Britain’s Queen Elizabeth II, long considered the embodiment of old world values and traditions, has embraced the Digital Revolution by turning a small dot-com investment into a sizable windfall.
In December, the Queen invested $157,000 (US$) in Getmapping.com, which is compiling a complete 60,000-image aerial map of the United Kingdom. After the company made its debut on London’s Alternative Investment Market (AIM) today, the Queen’s shares were worth a cool $1.4 million.
Notably, Queen Elizabeth’s Internet investment is not her first foray into cyberspace. Britain’s eighth richest woman has a Web site celebrating her long reign and the considerable influence of the Windsor family over the centuries.
While the Queen’s profit may be small change for a woman whose worth is estimated at nearly $450 million — give or take a priceless work of art — it is symbolic of a shift in both the British economy and the attitudes of its population. Many observers look to the ousting of the long-empowered Conservative Party by Tony Blair’s Labour Party as a watershed in bringing younger blood and new ideas to the forefront of British politics.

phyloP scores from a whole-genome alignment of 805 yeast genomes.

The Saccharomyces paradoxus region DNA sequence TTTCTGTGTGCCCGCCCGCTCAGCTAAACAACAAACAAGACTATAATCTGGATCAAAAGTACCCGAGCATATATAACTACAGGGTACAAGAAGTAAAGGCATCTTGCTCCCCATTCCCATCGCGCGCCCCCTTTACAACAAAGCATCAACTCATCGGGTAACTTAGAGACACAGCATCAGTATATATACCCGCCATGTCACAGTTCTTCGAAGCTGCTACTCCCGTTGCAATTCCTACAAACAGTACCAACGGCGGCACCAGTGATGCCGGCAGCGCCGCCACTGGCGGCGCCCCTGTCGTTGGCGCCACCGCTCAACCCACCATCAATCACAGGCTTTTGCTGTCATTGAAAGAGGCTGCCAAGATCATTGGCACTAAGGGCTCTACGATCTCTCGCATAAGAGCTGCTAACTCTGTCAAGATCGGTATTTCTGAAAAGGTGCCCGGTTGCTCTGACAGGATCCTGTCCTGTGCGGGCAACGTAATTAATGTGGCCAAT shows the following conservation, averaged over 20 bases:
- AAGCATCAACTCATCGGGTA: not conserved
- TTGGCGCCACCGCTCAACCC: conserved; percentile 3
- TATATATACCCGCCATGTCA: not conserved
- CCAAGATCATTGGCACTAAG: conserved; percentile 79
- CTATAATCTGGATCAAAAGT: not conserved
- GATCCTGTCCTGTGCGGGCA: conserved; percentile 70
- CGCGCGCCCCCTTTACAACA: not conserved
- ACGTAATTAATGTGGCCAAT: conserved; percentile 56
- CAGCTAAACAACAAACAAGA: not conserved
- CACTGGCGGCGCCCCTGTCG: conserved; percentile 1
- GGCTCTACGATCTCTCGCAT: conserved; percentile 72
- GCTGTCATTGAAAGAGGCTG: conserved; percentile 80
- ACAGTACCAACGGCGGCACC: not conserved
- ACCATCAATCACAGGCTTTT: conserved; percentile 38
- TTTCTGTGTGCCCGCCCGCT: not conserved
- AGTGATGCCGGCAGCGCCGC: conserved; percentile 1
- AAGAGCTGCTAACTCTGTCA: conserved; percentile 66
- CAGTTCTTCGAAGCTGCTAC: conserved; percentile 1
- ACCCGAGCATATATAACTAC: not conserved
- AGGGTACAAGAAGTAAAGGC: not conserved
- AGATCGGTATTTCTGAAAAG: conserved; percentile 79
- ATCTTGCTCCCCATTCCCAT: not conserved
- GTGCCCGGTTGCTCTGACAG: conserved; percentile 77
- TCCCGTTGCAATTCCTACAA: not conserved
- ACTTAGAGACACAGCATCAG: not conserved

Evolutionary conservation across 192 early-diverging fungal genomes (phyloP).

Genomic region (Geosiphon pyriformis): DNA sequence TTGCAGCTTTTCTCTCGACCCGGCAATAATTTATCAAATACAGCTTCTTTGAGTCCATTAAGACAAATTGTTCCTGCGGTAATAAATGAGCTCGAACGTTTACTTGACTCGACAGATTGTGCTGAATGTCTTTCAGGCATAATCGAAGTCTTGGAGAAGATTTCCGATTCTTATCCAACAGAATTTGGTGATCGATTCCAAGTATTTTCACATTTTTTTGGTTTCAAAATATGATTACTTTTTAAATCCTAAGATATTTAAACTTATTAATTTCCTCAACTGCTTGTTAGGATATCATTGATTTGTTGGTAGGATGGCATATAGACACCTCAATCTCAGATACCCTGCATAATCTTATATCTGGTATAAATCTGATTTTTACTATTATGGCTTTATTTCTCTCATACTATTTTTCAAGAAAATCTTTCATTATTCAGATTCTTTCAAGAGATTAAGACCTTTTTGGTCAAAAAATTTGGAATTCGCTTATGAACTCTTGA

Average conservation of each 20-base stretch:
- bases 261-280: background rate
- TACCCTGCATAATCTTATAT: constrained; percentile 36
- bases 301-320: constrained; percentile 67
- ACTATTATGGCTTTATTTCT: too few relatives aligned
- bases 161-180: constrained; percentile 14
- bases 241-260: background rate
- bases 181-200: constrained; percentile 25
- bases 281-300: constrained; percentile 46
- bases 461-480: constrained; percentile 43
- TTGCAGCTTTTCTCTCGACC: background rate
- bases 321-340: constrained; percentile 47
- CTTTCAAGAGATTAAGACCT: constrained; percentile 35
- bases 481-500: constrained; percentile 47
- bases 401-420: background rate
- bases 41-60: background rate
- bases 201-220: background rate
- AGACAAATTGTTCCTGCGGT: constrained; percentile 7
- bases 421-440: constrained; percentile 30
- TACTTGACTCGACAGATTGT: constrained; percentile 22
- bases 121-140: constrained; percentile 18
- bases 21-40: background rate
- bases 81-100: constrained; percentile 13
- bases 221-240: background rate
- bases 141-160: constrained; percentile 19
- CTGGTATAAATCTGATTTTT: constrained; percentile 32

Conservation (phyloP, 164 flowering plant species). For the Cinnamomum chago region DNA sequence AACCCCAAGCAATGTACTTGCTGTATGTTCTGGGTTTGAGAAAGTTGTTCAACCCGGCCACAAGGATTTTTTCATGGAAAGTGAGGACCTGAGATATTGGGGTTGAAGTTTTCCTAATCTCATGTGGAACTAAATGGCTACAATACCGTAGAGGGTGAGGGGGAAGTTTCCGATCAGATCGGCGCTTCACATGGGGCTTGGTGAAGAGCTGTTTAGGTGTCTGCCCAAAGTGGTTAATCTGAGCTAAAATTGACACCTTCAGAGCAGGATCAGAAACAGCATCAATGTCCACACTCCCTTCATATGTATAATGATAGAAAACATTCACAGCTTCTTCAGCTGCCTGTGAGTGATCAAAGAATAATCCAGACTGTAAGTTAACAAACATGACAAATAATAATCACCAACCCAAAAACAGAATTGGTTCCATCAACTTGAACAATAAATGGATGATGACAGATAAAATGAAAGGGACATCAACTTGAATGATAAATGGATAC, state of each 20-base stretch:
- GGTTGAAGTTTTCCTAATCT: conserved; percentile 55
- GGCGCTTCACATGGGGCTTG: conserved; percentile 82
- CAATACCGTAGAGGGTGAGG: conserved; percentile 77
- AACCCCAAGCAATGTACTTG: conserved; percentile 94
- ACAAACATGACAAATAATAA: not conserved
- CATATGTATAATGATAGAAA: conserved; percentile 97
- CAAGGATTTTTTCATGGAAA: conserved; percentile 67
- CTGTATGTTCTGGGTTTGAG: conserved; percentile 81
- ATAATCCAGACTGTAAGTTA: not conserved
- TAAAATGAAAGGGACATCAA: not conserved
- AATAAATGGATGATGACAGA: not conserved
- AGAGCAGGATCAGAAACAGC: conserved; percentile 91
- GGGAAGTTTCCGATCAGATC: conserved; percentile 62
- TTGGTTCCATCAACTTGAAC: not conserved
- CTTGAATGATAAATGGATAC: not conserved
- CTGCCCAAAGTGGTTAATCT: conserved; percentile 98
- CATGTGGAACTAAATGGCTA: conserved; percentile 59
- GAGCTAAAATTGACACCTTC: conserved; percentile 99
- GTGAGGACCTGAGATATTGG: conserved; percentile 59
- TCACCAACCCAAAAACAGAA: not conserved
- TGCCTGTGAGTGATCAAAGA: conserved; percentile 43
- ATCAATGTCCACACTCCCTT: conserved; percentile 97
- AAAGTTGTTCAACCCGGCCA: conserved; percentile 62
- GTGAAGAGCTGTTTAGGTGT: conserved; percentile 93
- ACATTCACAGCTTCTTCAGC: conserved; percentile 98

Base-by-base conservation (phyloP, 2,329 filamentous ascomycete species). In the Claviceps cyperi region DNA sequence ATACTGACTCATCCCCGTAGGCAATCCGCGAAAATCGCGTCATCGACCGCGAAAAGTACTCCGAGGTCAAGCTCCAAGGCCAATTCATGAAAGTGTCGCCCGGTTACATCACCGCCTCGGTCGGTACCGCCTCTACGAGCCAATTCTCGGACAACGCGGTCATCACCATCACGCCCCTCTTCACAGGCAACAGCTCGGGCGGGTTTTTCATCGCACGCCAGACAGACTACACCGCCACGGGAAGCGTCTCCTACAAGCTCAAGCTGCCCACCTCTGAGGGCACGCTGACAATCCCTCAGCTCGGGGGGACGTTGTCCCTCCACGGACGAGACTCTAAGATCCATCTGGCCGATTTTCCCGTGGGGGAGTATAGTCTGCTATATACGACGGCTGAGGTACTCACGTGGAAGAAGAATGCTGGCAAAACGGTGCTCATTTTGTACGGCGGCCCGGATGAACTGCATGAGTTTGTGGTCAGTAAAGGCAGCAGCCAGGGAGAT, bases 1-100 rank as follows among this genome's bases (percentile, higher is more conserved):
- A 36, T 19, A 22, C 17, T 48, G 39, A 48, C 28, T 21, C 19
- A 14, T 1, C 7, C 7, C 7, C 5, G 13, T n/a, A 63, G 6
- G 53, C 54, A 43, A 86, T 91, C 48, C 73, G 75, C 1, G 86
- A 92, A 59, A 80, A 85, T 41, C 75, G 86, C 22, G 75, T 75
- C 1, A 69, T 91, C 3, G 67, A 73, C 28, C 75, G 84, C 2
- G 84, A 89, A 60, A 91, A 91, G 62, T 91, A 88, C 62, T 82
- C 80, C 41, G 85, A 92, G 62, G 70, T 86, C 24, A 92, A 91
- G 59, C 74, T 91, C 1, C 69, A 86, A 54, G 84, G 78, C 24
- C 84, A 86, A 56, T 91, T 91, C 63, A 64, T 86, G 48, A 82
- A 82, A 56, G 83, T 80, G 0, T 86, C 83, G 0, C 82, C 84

The Internet is fast becoming the other engine of change for Great Britain. The region — Britain, Scotland and Wales — is considered the second largest Internet market in Europe, behind Germany. Just as importantly, UK Internet incubators are giving birth to some innovative companies who view the world as their marketplace.
Getmapping.com, for example, has international expansion plans. The company said it will use some of the $11 million it is raising from the secondary AIM market to build a portfolio of overseas digital photography.
It intends to sell its digital images to government agencies, construction companies, real estate companies and the general public. The company began trials in February and attracted 94,000 unique visitors for the month. Getmapping.com plans to establish 30 franchises around the UK to sell its products.
The Queen became involved with the company after it sought to dedicate facsimiles of the Domesday Book, the 11th-century survey of England commissioned by William the Conqueror, to her.